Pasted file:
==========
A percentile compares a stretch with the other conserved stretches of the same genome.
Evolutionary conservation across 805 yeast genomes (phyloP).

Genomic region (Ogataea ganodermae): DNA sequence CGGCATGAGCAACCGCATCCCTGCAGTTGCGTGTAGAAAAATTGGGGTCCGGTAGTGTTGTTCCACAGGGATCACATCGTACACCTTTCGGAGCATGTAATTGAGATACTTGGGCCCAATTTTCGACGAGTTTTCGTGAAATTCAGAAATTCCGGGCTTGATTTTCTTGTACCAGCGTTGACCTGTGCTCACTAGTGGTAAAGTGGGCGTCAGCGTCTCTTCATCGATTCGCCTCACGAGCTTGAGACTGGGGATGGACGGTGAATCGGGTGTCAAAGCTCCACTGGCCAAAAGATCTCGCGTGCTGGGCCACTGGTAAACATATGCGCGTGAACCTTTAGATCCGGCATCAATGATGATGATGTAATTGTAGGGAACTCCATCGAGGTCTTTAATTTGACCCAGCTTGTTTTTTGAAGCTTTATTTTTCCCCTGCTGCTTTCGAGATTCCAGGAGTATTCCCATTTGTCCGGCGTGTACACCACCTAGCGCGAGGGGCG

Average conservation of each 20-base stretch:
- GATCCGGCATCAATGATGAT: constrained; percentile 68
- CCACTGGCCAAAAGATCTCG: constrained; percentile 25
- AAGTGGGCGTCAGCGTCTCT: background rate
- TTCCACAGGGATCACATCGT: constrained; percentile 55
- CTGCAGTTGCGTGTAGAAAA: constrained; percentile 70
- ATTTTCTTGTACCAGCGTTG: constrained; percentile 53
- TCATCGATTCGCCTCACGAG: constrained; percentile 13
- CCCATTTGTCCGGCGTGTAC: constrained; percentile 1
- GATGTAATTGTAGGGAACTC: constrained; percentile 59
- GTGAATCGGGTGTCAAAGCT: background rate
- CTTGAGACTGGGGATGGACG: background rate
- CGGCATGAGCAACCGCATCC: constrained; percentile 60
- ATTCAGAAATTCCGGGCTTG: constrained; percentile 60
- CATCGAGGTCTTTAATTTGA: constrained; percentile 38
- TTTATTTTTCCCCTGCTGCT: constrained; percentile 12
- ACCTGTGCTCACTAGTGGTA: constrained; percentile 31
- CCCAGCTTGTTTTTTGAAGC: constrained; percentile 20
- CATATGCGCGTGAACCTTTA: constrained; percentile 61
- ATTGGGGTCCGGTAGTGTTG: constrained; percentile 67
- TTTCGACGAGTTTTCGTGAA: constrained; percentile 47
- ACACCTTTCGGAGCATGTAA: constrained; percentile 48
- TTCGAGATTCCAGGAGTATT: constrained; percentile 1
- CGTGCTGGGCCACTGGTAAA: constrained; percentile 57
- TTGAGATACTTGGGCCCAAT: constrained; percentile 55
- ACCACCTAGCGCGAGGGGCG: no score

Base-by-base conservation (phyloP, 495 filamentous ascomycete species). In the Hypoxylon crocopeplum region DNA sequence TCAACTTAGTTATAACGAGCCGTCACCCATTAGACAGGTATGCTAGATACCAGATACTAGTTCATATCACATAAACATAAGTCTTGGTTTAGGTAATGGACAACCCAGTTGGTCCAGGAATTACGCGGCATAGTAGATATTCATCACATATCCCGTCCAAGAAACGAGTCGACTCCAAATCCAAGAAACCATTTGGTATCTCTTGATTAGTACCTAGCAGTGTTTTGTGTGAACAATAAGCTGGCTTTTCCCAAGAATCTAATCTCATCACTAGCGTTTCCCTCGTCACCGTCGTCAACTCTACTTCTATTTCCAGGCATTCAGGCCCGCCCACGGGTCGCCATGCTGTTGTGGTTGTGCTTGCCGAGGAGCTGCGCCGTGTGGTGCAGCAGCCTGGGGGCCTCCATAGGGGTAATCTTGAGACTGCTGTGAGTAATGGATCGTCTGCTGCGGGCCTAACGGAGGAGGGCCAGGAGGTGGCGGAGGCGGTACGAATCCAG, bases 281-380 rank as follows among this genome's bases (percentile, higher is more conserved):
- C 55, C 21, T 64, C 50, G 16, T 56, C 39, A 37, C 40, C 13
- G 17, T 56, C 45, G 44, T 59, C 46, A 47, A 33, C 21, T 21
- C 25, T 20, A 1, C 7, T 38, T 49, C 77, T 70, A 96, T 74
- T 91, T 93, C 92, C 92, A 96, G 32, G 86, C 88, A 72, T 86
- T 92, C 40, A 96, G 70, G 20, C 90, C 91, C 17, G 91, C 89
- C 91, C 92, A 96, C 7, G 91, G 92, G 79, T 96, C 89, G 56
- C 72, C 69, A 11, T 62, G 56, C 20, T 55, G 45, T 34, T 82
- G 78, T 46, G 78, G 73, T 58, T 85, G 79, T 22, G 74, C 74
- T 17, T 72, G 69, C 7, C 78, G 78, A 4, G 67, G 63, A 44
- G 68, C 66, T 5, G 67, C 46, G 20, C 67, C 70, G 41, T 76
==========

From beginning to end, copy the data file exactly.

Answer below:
A percentile compares a stretch with the other conserved stretches of the same genome.
Evolutionary conservation across 805 yeast genomes (phyloP).

Genomic region (Ogataea ganodermae): DNA sequence CGGCATGAGCAACCGCATCCCTGCAGTTGCGTGTAGAAAAATTGGGGTCCGGTAGTGTTGTTCCACAGGGATCACATCGTACACCTTTCGGAGCATGTAATTGAGATACTTGGGCCCAATTTTCGACGAGTTTTCGTGAAATTCAGAAATTCCGGGCTTGATTTTCTTGTACCAGCGTTGACCTGTGCTCACTAGTGGTAAAGTGGGCGTCAGCGTCTCTTCATCGATTCGCCTCACGAGCTTGAGACTGGGGATGGACGGTGAATCGGGTGTCAAAGCTCCACTGGCCAAAAGATCTCGCGTGCTGGGCCACTGGTAAACATATGCGCGTGAACCTTTAGATCCGGCATCAATGATGATGATGTAATTGTAGGGAACTCCATCGAGGTCTTTAATTTGACCCAGCTTGTTTTTTGAAGCTTTATTTTTCCCCTGCTGCTTTCGAGATTCCAGGAGTATTCCCATTTGTCCGGCGTGTACACCACCTAGCGCGAGGGGCG

Average conservation of each 20-base stretch:
- GATCCGGCATCAATGATGAT: constrained; percentile 68
- CCACTGGCCAAAAGATCTCG: constrained; percentile 25
- AAGTGGGCGTCAGCGTCTCT: background rate
- TTCCACAGGGATCACATCGT: constrained; percentile 55
- CTGCAGTTGCGTGTAGAAAA: constrained; percentile 70
- ATTTTCTTGTACCAGCGTTG: constrained; percentile 53
- TCATCGATTCGCCTCACGAG: constrained; percentile 13
- CCCATTTGTCCGGCGTGTAC: constrained; percentile 1
- GATGTAATTGTAGGGAACTC: constrained; percentile 59
- GTGAATCGGGTGTCAAAGCT: background rate
- CTTGAGACTGGGGATGGACG: background rate
- CGGCATGAGCAACCGCATCC: constrained; percentile 60
- ATTCAGAAATTCCGGGCTTG: constrained; percentile 60
- CATCGAGGTCTTTAATTTGA: constrained; percentile 38
- TTTATTTTTCCCCTGCTGCT: constrained; percentile 12
- ACCTGTGCTCACTAGTGGTA: constrained; percentile 31
- CCCAGCTTGTTTTTTGAAGC: constrained; percentile 20
- CATATGCGCGTGAACCTTTA: constrained; percentile 61
- ATTGGGGTCCGGTAGTGTTG: constrained; percentile 67
- TTTCGACGAGTTTTCGTGAA: constrained; percentile 47
- ACACCTTTCGGAGCATGTAA: constrained; percentile 48
- TTCGAGATTCCAGGAGTATT: constrained; percentile 1
- CGTGCTGGGCCACTGGTAAA: constrained; percentile 57
- TTGAGATACTTGGGCCCAAT: constrained; percentile 55
- ACCACCTAGCGCGAGGGGCG: no score

Base-by-base conservation (phyloP, 495 filamentous ascomycete species). In the Hypoxylon crocopeplum region DNA sequence TCAACTTAGTTATAACGAGCCGTCACCCATTAGACAGGTATGCTAGATACCAGATACTAGTTCATATCACATAAACATAAGTCTTGGTTTAGGTAATGGACAACCCAGTTGGTCCAGGAATTACGCGGCATAGTAGATATTCATCACATATCCCGTCCAAGAAACGAGTCGACTCCAAATCCAAGAAACCATTTGGTATCTCTTGATTAGTACCTAGCAGTGTTTTGTGTGAACAATAAGCTGGCTTTTCCCAAGAATCTAATCTCATCACTAGCGTTTCCCTCGTCACCGTCGTCAACTCTACTTCTATTTCCAGGCATTCAGGCCCGCCCACGGGTCGCCATGCTGTTGTGGTTGTGCTTGCCGAGGAGCTGCGCCGTGTGGTGCAGCAGCCTGGGGGCCTCCATAGGGGTAATCTTGAGACTGCTGTGAGTAATGGATCGTCTGCTGCGGGCCTAACGGAGGAGGGCCAGGAGGTGGCGGAGGCGGTACGAATCCAG, bases 281-380 rank as follows among this genome's bases (percentile, higher is more conserved):
- C 55, C 21, T 64, C 50, G 16, T 56, C 39, A 37, C 40, C 13
- G 17, T 56, C 45, G 44, T 59, C 46, A 47, A 33, C 21, T 21
- C 25, T 20, A 1, C 7, T 38, T 49, C 77, T 70, A 96, T 74
- T 91, T 93, C 92, C 92, A 96, G 32, G 86, C 88, A 72, T 86
- T 92, C 40, A 96, G 70, G 20, C 90, C 91, C 17, G 91, C 89
- C 91, C 92, A 96, C 7, G 91, G 92, G 79, T 96, C 89, G 56
- C 72, C 69, A 11, T 62, G 56, C 20, T 55, G 45, T 34, T 82
- G 78, T 46, G 78, G 73, T 58, T 85, G 79, T 22, G 74, C 74
- T 17, T 72, G 69, C 7, C 78, G 78, A 4, G 67, G 63, A 44
- G 68, C 66, T 5, G 67, C 46, G 20, C 67, C 70, G 41, T 76